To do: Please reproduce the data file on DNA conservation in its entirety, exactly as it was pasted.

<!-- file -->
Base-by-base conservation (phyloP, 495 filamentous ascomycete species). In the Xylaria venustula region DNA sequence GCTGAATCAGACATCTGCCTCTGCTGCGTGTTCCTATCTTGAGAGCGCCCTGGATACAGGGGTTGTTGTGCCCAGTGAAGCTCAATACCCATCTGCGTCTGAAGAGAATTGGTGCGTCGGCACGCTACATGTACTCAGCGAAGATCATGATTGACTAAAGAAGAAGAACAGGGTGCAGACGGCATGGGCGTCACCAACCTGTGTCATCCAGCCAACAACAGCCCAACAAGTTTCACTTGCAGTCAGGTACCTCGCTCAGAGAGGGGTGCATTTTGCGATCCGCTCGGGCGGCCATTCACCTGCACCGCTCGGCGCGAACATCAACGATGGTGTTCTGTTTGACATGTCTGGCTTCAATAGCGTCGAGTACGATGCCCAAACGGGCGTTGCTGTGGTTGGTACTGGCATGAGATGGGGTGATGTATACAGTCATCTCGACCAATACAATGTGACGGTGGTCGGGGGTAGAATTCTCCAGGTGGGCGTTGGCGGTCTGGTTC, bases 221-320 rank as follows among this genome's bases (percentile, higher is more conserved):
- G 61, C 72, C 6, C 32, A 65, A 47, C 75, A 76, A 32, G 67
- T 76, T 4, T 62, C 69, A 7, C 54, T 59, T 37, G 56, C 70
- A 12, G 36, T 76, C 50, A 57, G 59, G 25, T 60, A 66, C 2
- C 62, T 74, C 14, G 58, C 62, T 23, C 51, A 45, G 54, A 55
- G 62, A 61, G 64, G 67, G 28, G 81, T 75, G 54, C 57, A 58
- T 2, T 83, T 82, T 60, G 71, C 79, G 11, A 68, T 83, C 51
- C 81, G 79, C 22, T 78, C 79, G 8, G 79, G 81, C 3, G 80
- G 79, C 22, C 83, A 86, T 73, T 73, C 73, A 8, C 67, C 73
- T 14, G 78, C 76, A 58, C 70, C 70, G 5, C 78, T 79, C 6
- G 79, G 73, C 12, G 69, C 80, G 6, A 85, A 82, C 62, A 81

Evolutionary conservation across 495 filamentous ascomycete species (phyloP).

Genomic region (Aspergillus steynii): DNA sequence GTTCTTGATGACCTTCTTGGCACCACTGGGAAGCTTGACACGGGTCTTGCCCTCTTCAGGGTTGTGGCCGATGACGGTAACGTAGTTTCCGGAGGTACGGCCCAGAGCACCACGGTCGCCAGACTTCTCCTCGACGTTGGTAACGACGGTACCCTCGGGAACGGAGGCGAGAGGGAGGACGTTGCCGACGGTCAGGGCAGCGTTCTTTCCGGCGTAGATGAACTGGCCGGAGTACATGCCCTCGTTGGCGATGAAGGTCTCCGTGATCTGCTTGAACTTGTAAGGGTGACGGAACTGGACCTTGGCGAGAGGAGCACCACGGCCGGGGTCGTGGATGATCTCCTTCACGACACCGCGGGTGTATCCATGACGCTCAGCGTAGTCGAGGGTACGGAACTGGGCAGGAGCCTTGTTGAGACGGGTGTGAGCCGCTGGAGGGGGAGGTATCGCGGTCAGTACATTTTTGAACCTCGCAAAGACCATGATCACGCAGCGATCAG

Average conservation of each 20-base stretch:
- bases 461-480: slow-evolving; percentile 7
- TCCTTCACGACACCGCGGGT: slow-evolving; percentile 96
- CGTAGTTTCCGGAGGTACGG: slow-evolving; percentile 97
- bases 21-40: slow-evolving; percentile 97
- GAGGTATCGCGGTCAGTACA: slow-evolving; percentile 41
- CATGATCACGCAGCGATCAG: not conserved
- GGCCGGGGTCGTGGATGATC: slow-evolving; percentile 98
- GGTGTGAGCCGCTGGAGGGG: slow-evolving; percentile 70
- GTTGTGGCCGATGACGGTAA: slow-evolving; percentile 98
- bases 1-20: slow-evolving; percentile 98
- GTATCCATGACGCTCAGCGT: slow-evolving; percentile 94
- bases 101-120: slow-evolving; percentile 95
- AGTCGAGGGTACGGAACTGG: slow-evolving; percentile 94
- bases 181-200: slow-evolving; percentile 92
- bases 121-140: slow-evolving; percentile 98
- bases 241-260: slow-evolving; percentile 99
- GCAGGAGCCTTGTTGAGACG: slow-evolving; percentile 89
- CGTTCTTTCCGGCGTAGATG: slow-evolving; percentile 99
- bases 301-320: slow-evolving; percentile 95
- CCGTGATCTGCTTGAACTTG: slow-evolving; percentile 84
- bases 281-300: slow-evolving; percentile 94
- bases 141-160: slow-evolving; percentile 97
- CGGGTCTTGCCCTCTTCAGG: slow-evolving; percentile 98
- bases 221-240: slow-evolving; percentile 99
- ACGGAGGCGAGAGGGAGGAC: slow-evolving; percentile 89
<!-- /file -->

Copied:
Base-by-base conservation (phyloP, 495 filamentous ascomycete species). In the Xylaria venustula region DNA sequence GCTGAATCAGACATCTGCCTCTGCTGCGTGTTCCTATCTTGAGAGCGCCCTGGATACAGGGGTTGTTGTGCCCAGTGAAGCTCAATACCCATCTGCGTCTGAAGAGAATTGGTGCGTCGGCACGCTACATGTACTCAGCGAAGATCATGATTGACTAAAGAAGAAGAACAGGGTGCAGACGGCATGGGCGTCACCAACCTGTGTCATCCAGCCAACAACAGCCCAACAAGTTTCACTTGCAGTCAGGTACCTCGCTCAGAGAGGGGTGCATTTTGCGATCCGCTCGGGCGGCCATTCACCTGCACCGCTCGGCGCGAACATCAACGATGGTGTTCTGTTTGACATGTCTGGCTTCAATAGCGTCGAGTACGATGCCCAAACGGGCGTTGCTGTGGTTGGTACTGGCATGAGATGGGGTGATGTATACAGTCATCTCGACCAATACAATGTGACGGTGGTCGGGGGTAGAATTCTCCAGGTGGGCGTTGGCGGTCTGGTTC, bases 221-320 rank as follows among this genome's bases (percentile, higher is more conserved):
- G 61, C 72, C 6, C 32, A 65, A 47, C 75, A 76, A 32, G 67
- T 76, T 4, T 62, C 69, A 7, C 54, T 59, T 37, G 56, C 70
- A 12, G 36, T 76, C 50, A 57, G 59, G 25, T 60, A 66, C 2
- C 62, T 74, C 14, G 58, C 62, T 23, C 51, A 45, G 54, A 55
- G 62, A 61, G 64, G 67, G 28, G 81, T 75, G 54, C 57, A 58
- T 2, T 83, T 82, T 60, G 71, C 79, G 11, A 68, T 83, C 51
- C 81, G 79, C 22, T 78, C 79, G 8, G 79, G 81, C 3, G 80
- G 79, C 22, C 83, A 86, T 73, T 73, C 73, A 8, C 67, C 73
- T 14, G 78, C 76, A 58, C 70, C 70, G 5, C 78, T 79, C 6
- G 79, G 73, C 12, G 69, C 80, G 6, A 85, A 82, C 62, A 81

Evolutionary conservation across 495 filamentous ascomycete species (phyloP).

Genomic region (Aspergillus steynii): DNA sequence GTTCTTGATGACCTTCTTGGCACCACTGGGAAGCTTGACACGGGTCTTGCCCTCTTCAGGGTTGTGGCCGATGACGGTAACGTAGTTTCCGGAGGTACGGCCCAGAGCACCACGGTCGCCAGACTTCTCCTCGACGTTGGTAACGACGGTACCCTCGGGAACGGAGGCGAGAGGGAGGACGTTGCCGACGGTCAGGGCAGCGTTCTTTCCGGCGTAGATGAACTGGCCGGAGTACATGCCCTCGTTGGCGATGAAGGTCTCCGTGATCTGCTTGAACTTGTAAGGGTGACGGAACTGGACCTTGGCGAGAGGAGCACCACGGCCGGGGTCGTGGATGATCTCCTTCACGACACCGCGGGTGTATCCATGACGCTCAGCGTAGTCGAGGGTACGGAACTGGGCAGGAGCCTTGTTGAGACGGGTGTGAGCCGCTGGAGGGGGAGGTATCGCGGTCAGTACATTTTTGAACCTCGCAAAGACCATGATCACGCAGCGATCAG

Average conservation of each 20-base stretch:
- bases 461-480: slow-evolving; percentile 7
- TCCTTCACGACACCGCGGGT: slow-evolving; percentile 96
- CGTAGTTTCCGGAGGTACGG: slow-evolving; percentile 97
- bases 21-40: slow-evolving; percentile 97
- GAGGTATCGCGGTCAGTACA: slow-evolving; percentile 41
- CATGATCACGCAGCGATCAG: not conserved
- GGCCGGGGTCGTGGATGATC: slow-evolving; percentile 98
- GGTGTGAGCCGCTGGAGGGG: slow-evolving; percentile 70
- GTTGTGGCCGATGACGGTAA: slow-evolving; percentile 98
- bases 1-20: slow-evolving; percentile 98
- GTATCCATGACGCTCAGCGT: slow-evolving; percentile 94
- bases 101-120: slow-evolving; percentile 95
- AGTCGAGGGTACGGAACTGG: slow-evolving; percentile 94
- bases 181-200: slow-evolving; percentile 92
- bases 121-140: slow-evolving; percentile 98
- bases 241-260: slow-evolving; percentile 99
- GCAGGAGCCTTGTTGAGACG: slow-evolving; percentile 89
- CGTTCTTTCCGGCGTAGATG: slow-evolving; percentile 99
- bases 301-320: slow-evolving; percentile 95
- CCGTGATCTGCTTGAACTTG: slow-evolving; percentile 84
- bases 281-300: slow-evolving; percentile 94
- bases 141-160: slow-evolving; percentile 97
- CGGGTCTTGCCCTCTTCAGG: slow-evolving; percentile 98
- bases 221-240: slow-evolving; percentile 99
- ACGGAGGCGAGAGGGAGGAC: slow-evolving; percentile 89